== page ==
Carjay Lyles award

Mizzou Track and Field posted this graphic of Carjay Lyles on June 7, 2016, after Lyles won Midwest Region Assistant Coach of the Year. Lyles is now suing the University of Missouri for racial discrimination.

A racial discrimination lawsuit by a former MU assistant track and field coach against the university is set for trial in early December.

Carjay Lyles, 36, who worked for the university from 2013 to July 6, 2017, sued the UM System Board of Curators; the head coach of track and field, Brett Halter; and associate athletics director for compliance, Mitzi Clayton, in June 2018.

The allegations include that Halter, who is white, “would refer to Black athletes and staff members as ‘you people,’” according to court documents and that Halter gave preference to white athletes in scholarships.

Lyles’ attorneys note in the lawsuit that in August 2014 Sirena Williams, who was then director of operations for track and field, resigned. In an email sent to staff members, Williams who is Black, said “Halter had treated her differently from the other coaches on staff due to her race,” according to the lawsuit.

From the end of 2014 through 2016, Lyles was the only Black employee on the staff, the suit states.

It also alleges that during the fall of 2015, when the university struggled to address allegations of racism amid student protests, Halter suggested that Lyles should lay grass seed at Halter’s home. Lyles declined, and Halter responded: “I live at MKT and KT (Katy) Trail, and if I have one more K, you sure won’t be coming because three K’s in a row, there won’t be any of you coming.”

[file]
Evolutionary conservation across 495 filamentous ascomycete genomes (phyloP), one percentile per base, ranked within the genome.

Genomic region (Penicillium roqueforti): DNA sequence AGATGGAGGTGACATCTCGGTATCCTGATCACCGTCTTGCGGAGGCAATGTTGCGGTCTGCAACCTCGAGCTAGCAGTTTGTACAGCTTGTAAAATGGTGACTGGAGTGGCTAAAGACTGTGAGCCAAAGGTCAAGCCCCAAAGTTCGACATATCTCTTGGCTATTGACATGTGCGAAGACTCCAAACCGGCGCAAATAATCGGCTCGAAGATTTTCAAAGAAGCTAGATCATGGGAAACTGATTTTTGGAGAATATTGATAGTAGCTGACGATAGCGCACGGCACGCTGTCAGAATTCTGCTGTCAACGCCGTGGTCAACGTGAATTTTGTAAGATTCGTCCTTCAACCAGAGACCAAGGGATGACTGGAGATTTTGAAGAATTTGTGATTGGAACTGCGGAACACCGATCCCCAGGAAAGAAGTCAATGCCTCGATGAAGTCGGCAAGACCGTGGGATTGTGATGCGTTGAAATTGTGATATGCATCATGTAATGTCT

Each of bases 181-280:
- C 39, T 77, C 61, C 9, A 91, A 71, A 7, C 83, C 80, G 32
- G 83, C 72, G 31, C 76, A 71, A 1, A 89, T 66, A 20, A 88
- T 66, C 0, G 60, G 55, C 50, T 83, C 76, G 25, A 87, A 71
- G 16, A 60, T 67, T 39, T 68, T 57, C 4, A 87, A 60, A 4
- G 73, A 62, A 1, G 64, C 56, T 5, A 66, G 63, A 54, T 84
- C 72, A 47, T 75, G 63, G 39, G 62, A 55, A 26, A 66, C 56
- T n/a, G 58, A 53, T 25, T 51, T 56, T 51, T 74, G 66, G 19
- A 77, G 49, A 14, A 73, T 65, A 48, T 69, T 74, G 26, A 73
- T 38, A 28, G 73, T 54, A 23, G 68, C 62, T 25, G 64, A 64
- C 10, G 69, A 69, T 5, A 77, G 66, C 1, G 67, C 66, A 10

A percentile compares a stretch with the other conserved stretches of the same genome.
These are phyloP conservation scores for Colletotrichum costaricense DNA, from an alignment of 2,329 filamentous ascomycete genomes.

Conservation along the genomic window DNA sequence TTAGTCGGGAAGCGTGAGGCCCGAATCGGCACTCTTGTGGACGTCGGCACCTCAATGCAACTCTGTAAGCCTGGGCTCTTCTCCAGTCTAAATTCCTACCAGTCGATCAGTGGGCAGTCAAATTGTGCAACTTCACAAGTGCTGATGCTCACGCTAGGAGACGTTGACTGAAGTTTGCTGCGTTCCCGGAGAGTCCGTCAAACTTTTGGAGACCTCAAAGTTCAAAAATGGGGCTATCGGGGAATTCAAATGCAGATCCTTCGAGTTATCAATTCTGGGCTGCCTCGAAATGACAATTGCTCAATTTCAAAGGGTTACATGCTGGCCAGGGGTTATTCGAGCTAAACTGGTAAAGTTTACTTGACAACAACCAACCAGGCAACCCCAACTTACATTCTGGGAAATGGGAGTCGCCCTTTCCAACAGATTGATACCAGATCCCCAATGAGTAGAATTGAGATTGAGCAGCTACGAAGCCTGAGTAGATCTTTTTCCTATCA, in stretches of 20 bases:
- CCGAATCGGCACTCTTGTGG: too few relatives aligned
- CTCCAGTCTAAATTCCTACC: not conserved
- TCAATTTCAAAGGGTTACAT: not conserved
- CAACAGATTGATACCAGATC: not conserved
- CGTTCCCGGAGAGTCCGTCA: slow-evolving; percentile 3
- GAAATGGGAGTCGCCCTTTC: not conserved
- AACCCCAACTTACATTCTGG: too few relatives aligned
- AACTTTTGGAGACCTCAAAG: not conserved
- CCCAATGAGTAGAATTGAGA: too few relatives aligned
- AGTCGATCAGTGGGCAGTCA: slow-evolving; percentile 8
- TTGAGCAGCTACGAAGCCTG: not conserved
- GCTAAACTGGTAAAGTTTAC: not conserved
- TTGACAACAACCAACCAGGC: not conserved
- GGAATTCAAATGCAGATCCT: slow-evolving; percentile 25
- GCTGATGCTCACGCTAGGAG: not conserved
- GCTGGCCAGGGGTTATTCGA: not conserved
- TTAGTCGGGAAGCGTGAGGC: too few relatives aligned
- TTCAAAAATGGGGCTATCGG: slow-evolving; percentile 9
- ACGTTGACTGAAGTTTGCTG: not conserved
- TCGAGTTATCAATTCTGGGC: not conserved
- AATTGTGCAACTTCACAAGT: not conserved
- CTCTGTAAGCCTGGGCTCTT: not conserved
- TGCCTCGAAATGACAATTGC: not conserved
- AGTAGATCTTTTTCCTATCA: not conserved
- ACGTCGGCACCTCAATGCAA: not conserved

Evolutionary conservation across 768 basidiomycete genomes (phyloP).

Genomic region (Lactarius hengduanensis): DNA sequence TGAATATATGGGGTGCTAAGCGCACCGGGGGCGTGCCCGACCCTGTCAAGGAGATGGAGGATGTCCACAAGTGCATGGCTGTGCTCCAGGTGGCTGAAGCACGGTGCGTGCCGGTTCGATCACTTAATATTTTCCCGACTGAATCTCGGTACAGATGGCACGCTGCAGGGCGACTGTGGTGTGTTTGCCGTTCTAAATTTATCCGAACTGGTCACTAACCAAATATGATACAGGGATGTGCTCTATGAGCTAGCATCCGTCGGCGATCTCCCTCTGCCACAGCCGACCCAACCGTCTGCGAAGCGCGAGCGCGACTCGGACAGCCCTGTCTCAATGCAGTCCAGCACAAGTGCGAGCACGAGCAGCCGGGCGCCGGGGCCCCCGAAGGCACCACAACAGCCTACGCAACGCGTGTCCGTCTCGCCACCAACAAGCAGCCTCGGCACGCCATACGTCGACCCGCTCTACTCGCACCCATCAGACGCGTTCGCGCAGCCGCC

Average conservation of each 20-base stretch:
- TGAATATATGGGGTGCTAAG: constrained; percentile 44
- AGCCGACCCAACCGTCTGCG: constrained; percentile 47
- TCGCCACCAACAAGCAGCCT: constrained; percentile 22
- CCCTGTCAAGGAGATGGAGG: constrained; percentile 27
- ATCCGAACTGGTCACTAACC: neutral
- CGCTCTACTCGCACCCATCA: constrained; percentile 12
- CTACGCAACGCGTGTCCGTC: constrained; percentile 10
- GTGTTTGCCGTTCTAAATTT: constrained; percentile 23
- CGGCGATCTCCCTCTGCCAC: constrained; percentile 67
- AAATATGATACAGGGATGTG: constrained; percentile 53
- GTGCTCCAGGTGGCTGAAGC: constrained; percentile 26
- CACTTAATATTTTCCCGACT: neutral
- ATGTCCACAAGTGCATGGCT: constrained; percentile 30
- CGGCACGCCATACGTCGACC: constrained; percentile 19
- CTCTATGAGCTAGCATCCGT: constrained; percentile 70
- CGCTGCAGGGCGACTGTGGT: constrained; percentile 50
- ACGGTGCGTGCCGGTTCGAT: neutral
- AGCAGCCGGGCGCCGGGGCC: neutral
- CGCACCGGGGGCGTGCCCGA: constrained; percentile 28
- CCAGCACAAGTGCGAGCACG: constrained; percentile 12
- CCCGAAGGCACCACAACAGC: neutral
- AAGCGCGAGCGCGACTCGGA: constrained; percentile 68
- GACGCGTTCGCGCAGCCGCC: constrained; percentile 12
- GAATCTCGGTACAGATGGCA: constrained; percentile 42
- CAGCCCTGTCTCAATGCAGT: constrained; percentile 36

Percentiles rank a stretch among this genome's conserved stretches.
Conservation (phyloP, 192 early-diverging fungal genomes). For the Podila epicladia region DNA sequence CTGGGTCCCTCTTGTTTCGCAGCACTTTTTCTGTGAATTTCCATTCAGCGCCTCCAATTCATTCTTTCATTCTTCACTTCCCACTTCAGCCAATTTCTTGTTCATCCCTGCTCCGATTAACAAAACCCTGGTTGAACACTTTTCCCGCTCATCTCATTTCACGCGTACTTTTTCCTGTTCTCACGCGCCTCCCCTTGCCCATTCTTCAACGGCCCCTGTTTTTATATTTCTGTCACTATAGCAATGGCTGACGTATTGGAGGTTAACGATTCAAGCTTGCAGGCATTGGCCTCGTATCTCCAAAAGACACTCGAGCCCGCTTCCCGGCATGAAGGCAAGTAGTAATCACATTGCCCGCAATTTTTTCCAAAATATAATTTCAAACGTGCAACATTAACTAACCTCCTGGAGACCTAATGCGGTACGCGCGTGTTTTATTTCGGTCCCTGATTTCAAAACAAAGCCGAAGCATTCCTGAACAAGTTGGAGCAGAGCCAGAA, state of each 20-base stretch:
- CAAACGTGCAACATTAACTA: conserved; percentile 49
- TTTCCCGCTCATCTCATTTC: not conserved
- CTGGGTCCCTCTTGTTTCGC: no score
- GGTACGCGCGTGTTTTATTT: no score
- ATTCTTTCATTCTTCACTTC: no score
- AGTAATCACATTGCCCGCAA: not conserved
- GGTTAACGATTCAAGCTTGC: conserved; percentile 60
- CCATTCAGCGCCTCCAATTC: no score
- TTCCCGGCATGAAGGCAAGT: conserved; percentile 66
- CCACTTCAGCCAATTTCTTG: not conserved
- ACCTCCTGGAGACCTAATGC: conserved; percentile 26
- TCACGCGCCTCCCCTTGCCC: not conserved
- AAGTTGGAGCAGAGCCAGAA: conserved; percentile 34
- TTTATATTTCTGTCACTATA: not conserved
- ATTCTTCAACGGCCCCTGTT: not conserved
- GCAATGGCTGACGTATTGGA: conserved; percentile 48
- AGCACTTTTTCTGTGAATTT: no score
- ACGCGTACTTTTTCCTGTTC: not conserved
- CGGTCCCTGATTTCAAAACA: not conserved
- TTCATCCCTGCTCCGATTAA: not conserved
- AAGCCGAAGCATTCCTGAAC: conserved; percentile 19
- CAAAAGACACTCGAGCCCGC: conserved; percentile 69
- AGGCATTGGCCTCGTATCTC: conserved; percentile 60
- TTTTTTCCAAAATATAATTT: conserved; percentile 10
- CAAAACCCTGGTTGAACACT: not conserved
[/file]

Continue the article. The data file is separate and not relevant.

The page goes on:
This was not the last incident that the lawsuit describes involving Halter and university officials. In February 2016, Lyles brought concerns by his athletes about being packed onto one bus at a track meet. Halter allegedly yelled at Lyles and called him a “nobody.” After athletes sent Halter emails about the bus situation the following day, Halter accused Lyles of “putting them up to it.”

Later that same month, when Lyles offered a suggestion at a staff meeting, Halter yelled at Lyles and “cut him off, threw papers on the table toward him, kicked a trash can and slammed doors while storming out of the meeting,” according to the lawsuit.

Lyles began to see the team’s psychiatrist after the incident. When Clayton, associate athletics director for compliance, found out, she told the psychiatrist to stop meeting with Lyles, the suit alleges.

Not long after Halter’s outburst, Disa Nichols, who was a runner for Sports Management USA, contacted athletes on the track and field team. The lawsuit notes that Nichols is “best friends with Halter.”

Nichols allegedly pressured athletes on the track and field team to make false claims about Lyles. Specifically, Nichols told the athletes that the university could “revoke their immigration papers,” the suit alleges.